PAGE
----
WHEN I was in Edinburgh as the Church of England delegate to the
General Assembly of the Church of Scotland last month (News, 23 May), I was
moved by the intensity over the coming referendum on independence.
Convinced Scottish nationalists have been around for years, but it
was a surprise to see the strength of feeling now generated among
people who were once indifferent.
Posters in charity shops announced that money raised in Scotland
would stay in Scotland. Demonstrators against Trident campaigned
for independence to ensure that there would be no nuclear
"deterrent" or weapons of mass destruction in Scotland.
Whether the issue was child welfare, transport, fiscal policy,
education, the arts, science, or culture, the underlying message
was the same: Scotland would be better, stronger, freer, and more
capable of good decision-making if she broke from the UK.
The "Better Together" campaign was also in full swing. A strong
desire to stay British, combined with concerns about economics, the
future of research, relations with Europe, and the funding of
science were expressed persistently. So, too, was the potential
loss of privileged access to many benefits of Union: the pound,
renewable subsidies, the BBC, even the National Lottery. "Better
Together" stressed interdependence, where a strong Scottish
identity and political authority could be fully expressed by a
Scotland firmly within the UK.
Whether for or against, the issue was not far from the minds of
voters. Many closet "federalists" came out to me, regretting the
absence of a third option on the ballot paper to save the day.
Yet, back home, and listening to the political wrangling between
England and Scotland, I find the focus wrong. It is too centred on
the concept of rival states confronting each other and vying for
power. It is embarrassing to hear the threats (and bullying) from
English politicians about the cut-offs for an independent Scotland,
and witness the defiant resentment from Scottish nationalists.
Whatever their statehood, Scotland, England, Wales, and Northern
Ireland are first of all a community of nations - and need to
relate as friends and neighbours.
The lead taken by the Church of Scotland General Assembly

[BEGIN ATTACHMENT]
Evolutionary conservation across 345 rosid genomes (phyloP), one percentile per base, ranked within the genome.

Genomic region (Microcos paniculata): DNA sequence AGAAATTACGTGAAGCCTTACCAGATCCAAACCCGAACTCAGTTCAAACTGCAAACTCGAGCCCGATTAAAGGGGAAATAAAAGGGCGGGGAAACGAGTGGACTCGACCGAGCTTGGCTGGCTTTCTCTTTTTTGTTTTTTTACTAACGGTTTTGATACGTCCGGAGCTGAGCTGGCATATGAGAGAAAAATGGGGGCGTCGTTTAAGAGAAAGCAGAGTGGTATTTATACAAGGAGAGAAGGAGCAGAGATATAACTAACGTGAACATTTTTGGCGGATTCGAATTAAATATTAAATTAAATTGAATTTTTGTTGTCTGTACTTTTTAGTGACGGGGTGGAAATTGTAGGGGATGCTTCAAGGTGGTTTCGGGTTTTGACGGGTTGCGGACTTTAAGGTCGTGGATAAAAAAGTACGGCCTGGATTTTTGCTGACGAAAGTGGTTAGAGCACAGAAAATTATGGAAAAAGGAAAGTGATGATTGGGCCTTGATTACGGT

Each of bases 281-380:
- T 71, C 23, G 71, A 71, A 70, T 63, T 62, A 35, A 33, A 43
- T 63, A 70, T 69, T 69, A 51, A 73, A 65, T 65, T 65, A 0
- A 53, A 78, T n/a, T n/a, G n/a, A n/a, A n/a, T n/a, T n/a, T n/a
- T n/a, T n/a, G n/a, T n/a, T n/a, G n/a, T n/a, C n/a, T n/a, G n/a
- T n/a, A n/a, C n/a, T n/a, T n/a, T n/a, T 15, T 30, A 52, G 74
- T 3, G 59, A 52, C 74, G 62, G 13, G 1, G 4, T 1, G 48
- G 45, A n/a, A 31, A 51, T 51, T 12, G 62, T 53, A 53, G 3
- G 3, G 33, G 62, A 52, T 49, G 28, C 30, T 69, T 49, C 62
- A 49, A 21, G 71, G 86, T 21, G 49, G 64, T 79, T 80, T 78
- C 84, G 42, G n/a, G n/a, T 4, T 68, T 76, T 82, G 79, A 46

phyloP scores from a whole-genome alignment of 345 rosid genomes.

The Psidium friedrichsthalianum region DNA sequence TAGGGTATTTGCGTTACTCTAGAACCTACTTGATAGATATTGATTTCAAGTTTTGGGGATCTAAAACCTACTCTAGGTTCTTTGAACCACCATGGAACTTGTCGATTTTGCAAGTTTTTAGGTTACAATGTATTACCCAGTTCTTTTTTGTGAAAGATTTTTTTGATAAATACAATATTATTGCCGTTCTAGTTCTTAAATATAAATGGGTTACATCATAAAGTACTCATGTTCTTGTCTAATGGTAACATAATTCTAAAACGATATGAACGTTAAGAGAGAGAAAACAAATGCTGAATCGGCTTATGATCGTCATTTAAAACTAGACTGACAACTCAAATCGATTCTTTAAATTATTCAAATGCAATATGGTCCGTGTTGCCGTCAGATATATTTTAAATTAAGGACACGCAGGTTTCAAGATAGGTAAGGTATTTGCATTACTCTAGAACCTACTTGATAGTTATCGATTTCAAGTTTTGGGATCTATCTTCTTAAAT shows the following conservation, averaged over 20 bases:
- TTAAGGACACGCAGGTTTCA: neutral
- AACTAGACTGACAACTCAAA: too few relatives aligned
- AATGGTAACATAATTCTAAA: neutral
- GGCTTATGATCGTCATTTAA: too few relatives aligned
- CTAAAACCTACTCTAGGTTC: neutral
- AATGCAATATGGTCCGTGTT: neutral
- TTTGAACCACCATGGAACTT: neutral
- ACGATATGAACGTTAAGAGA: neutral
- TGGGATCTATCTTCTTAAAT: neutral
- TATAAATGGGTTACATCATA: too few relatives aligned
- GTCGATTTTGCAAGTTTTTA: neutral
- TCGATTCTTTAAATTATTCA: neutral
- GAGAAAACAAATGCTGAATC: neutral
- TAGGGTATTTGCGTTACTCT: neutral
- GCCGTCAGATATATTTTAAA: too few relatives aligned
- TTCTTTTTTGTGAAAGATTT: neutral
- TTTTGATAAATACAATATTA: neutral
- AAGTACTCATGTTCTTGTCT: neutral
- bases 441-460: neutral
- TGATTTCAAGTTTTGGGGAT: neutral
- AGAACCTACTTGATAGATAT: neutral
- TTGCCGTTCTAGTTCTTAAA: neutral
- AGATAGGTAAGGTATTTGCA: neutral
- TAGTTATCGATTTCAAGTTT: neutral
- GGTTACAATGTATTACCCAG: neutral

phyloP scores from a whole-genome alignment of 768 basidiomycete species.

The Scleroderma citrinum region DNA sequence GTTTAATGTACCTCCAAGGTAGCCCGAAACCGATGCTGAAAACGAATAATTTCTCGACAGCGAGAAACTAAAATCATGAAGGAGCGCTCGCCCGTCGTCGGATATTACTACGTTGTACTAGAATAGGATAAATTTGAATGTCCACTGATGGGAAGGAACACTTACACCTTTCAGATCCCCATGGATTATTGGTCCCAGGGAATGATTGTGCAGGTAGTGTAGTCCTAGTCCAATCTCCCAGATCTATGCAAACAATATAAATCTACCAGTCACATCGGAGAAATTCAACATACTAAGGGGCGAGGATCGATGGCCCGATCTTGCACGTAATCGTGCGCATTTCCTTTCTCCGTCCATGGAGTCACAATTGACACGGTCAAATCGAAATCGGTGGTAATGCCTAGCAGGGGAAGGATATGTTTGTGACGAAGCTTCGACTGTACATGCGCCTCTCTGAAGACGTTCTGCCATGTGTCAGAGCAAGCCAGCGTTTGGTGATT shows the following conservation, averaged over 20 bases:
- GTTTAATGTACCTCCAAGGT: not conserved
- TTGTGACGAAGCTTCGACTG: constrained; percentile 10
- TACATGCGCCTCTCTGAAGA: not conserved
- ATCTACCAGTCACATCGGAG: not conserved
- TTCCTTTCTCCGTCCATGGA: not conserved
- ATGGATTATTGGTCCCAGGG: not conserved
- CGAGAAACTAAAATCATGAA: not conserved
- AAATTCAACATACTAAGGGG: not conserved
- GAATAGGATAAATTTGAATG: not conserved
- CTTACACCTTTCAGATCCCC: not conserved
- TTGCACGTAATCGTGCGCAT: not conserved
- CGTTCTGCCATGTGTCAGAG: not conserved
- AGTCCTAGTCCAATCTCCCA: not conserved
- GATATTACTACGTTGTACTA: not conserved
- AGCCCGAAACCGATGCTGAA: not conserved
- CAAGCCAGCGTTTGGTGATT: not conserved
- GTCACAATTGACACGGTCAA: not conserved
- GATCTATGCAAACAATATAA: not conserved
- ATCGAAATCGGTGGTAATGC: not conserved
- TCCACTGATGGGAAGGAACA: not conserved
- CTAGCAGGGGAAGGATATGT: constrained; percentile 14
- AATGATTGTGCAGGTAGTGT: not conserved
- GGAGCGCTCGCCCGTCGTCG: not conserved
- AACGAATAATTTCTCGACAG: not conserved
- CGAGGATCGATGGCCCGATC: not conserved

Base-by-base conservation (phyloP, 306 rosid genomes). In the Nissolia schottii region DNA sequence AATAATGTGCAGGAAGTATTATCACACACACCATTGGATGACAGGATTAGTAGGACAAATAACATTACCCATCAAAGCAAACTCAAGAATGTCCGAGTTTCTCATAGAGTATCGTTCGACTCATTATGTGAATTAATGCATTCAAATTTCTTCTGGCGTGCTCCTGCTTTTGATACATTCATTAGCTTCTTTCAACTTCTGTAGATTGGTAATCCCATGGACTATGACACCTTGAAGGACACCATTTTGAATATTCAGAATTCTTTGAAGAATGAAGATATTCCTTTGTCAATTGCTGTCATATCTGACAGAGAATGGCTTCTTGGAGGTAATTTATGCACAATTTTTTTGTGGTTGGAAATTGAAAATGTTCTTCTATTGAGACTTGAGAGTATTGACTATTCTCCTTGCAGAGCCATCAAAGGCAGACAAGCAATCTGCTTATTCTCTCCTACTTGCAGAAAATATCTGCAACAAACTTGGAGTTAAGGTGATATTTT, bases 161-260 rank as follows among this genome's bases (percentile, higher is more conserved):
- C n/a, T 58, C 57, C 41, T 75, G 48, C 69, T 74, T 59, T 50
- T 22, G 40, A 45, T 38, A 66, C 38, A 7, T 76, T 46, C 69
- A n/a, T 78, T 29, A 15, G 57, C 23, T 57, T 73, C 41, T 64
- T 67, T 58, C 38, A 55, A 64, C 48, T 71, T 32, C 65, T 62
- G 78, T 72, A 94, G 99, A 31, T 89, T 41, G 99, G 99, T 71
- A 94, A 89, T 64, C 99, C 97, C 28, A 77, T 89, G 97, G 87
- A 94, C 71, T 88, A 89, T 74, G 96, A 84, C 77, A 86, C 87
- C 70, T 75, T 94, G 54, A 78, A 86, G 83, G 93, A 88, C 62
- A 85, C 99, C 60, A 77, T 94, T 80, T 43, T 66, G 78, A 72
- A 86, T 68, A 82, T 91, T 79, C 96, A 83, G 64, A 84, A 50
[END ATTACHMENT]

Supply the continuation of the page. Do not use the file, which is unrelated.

demonstrated this wonderfully. Resisting the polarisation, and
committing itself to a neutral stance, it facilitated a "respectful
dialogue" between the two positions, allowing Christian principles
to shape the debate. The result was inspiring.
In presenting the case for Scottish independence and for "Better
Together", the theologian Doug Gay and the Shadow Foreign
Secretary, Douglas Alexander, steered well away from trivia,
misinformation, and fear-mongering, and offered mature Christian
Biblical humility was strongly in evidence. Mr Gay acknowledged
that in our political, economic, personal, and social lives, "we
are flawed and fallible people" - there is a great deal we do not
know, and a great deal we get wrong. His vision for independence
was not a narrow nationalism, but a generous, welcoming
hospitality, which enjoys a warm, respectful social and
co-operative union with the remaining UK and Europe.
Mr Alexander similarly drew on the biblical ethic of
neighbourliness - being our "brother's and sister's keeper" - while
acknowledging the culture, distinctive institutions, and nationhood
of Scotland. He felt that the future was not for Scotland to walk
away from neighbours, but to build networks of co-operation,
sharing together risks, resources, and rewards.
The contribution of the Kirk to the process of the referendum
debate is ongoing: starting with the opening of the official
campaign period this week, many events are being initiated by
Christians. Their witness to humility, respect, and love of
neighbours is crucial.
But, beyond the vote, the place of the Church of Scotland in
healing and reconciliation may be even more vital. If it can become
an effective peacemaker across the pain of division, the Church
will indeed both point to Christ, and help shape the future of